Short Fiction

Storm Clouds by James Bates

I’ve had a problem controlling my temper my entire life. It started when I was young. If I didn’t get my way there’d be hell to pay. I used to get into a lot of fights. A few times I even ended up in the hospital. And that all happened before I got out of grade school. Fortunately, over time, I was able to change. What happened? I wish I could say that I had a simple answer or a magic formula, but it really just came down to wanting to do more with my life than spending it being a pugilistic jerk who settled his arguments with his fists. At least I never used a gun.

I pulled into the tiny parking lot, snubbed out my cigarette, shouldered my backpack, and walked to the front entrance. The building was a former grade school that had undergone extensive renovation twenty years ago. Now it was called the Barron County Correctional Facility. My son was housed with a few other inmates in one wing called the Behavioral Studies Unit. A team of doctors was analyzing him to see if they could determine why he did what he did. So far they have no answers.

After I went through the security checkpoint, I left my backpack with them. I always bring cookies my daughter makes for Tim, but they never let me take them through so I leave them for the guards. They tell me they enjoy eating them.

Then one of the guards took me to the nurse’s office where I met with Connie Greyeagle. She filled me in on the medications they were giving Tim. Nearly three years ago, my son suddenly snapped. He broke into our next-door neighbor’s house when no one was home, stole a rifle, ran outside, and shot and killed a nice old gentleman strolling by. Eddie Jenson was a widower who spent an hour every morning and evening walking his cocker spaniel, Ralph. Tim not only shot Eddie but Ralph as well. He was twenty years old at the time.

Long story short? The doctors think there was something manifesting itself in Tim’s brain that caused him to do what he did. He’s now a risk to society. Medication is one way they are treating him for his violent behavior and mood swings. Connie and I talked for a while and then she ushered me to Anderson Gingsrude’s office, the psychiatrist in charge of my son.

“Hi, Anders.” I greet him and we shake hands.”How’s Tim doing?”

 “As well as can be expected.”

It’s the same response he gives me every time we meet, vague enough to give me hope without telling me anything concrete. That’s fine with me. At this stage, hope goes a long way. It’s certainly better than nothing.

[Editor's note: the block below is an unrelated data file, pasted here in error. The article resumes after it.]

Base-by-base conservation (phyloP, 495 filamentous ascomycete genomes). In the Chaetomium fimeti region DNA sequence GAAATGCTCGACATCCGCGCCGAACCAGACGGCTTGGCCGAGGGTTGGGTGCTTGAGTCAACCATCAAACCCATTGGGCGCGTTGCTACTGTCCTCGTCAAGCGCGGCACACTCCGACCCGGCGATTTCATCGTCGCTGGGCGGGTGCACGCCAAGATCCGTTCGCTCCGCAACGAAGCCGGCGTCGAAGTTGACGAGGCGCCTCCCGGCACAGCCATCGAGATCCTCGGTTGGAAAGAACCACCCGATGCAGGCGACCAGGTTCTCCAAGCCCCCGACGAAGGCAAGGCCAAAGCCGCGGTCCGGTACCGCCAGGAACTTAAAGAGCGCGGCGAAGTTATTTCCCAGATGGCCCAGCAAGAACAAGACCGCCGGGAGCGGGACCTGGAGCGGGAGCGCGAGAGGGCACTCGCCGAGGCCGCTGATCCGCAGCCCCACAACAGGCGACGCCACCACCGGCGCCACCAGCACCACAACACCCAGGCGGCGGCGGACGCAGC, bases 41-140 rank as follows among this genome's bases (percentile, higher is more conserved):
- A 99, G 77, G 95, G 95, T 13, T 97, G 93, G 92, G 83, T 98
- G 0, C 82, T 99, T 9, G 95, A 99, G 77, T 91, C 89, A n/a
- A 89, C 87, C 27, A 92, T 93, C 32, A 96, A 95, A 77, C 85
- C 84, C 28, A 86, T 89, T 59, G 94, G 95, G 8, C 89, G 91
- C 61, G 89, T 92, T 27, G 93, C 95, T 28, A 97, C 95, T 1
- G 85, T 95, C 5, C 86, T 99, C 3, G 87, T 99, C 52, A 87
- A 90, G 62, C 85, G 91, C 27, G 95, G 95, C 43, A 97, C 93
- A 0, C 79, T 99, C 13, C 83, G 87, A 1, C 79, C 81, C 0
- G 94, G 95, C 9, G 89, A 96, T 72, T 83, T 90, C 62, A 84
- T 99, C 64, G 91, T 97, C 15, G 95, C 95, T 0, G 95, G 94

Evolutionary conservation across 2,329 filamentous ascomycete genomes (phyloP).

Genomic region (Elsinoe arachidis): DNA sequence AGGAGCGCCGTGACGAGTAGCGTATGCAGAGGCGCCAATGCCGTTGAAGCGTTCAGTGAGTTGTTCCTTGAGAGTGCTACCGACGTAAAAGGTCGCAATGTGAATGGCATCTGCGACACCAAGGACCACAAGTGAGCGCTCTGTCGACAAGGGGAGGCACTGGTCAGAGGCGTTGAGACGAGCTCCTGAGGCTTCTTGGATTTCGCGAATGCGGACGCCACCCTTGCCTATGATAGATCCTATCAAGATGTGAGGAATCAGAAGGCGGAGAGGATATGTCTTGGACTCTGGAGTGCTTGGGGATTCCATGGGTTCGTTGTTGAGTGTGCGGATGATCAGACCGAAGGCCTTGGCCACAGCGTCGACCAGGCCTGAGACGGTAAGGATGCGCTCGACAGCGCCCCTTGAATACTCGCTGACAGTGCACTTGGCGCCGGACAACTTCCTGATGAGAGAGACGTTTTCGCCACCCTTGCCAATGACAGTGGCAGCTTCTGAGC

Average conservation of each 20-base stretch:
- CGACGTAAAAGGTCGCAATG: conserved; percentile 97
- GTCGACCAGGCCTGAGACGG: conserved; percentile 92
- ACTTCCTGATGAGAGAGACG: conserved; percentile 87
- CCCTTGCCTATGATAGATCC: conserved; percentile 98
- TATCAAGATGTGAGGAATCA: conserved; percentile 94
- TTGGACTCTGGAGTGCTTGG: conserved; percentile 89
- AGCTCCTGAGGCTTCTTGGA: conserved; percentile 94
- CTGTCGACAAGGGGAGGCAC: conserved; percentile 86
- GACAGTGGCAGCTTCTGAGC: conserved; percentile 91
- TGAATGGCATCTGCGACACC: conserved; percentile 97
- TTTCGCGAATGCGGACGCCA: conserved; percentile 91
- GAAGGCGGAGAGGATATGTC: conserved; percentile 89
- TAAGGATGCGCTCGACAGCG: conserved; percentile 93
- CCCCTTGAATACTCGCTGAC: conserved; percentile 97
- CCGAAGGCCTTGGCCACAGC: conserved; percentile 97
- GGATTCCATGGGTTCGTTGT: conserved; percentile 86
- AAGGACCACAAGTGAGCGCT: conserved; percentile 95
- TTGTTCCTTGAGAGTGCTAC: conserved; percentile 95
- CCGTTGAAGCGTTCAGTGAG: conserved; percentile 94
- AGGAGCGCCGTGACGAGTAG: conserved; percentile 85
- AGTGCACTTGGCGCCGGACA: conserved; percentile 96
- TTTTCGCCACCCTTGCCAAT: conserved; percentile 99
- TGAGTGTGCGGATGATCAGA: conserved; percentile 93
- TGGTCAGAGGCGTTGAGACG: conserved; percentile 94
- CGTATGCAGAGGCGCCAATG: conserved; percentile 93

It’s hard to live with the fact that my son is a murderer. From the moment he came into our lives, I’ve felt a connection with him. We had a home birth with a midwife. After he was born, holding our new child in my arms, breathing in the scent of a clean blanket and fresh baby powder, I said to Megan, “I can’t believe he’s ours.”

I remember my wife smiling a tired smile and saying, “Of course, he’s ours, Devon. He’s your son. In fact, he looks just like you.”

Our midwife Sally agreed. “Megan’s right. He’s a healthy boy, Devon.” She looked back and forth between us and added, “I’m very happy for you both.”

Megan smiled at Sally and then looked at me. “So, we’ll call him Tim, right?”

We’d already agreed on the name, a favorite of both of ours. I squeezed Megan’s hand. “Yes,” I said. “Absolutely.” Then I leaned close and gently kissed my newborn’s forehead. “Hi, Tim,” I whispered. I wiped a tear of joy from my eye. “I’m so happy,” I said to no one in particular. Then I kissed him again.

And I was happy. I had a deep connection with Tim right from the start. There was an immediate bond that was hard to explain. I taught him how to tie his shoes, read, and do simple math. I fed him, changed his diapers, and shared in his upbringing as much as I could.

So much so, that by the time Tim started full-time school in first grade when he was five, it was hard to say goodbye.

I remember dropping him off that first day. He threw his arms around me and said, “I love you, daddy.”

I hugged him tightly. “I love you, too, son.” I didn’t want to let go but I did. “Better get to school now.”

“Okay.” He smiled.  “Bye, bye.”

I watched Tim join the other students on the sidewalk, happily heading for the front door. As he walked away from me, I breathed a heavy, sad sigh. I was going to miss him so much. He turned before entering the building and waved at me. I waved back. He said something I couldn’t hear and then went inside.      

“I’ll miss you,” I said to the empty car. Then I wiped the tears from my eyes and drove off.

 My meeting with Anders went fine. He was a good guy. He has the lean body of a marathoner (which he is), and a helpful manner. He filled me in on how Tim was doing, primarily about the team from the University of Minnesota who developed a rigorous set of tests having to do with genetics and what part my genes could have played in influencing Tim’s violent outburst. Let me tell you, knowing I might have had a role to play biologically in my son’s murder of Eddie Jenson is sobering. It’s something I’m having to learn to deal with and probably will be for the rest of my life. It’s not easy, but I’m doing my best.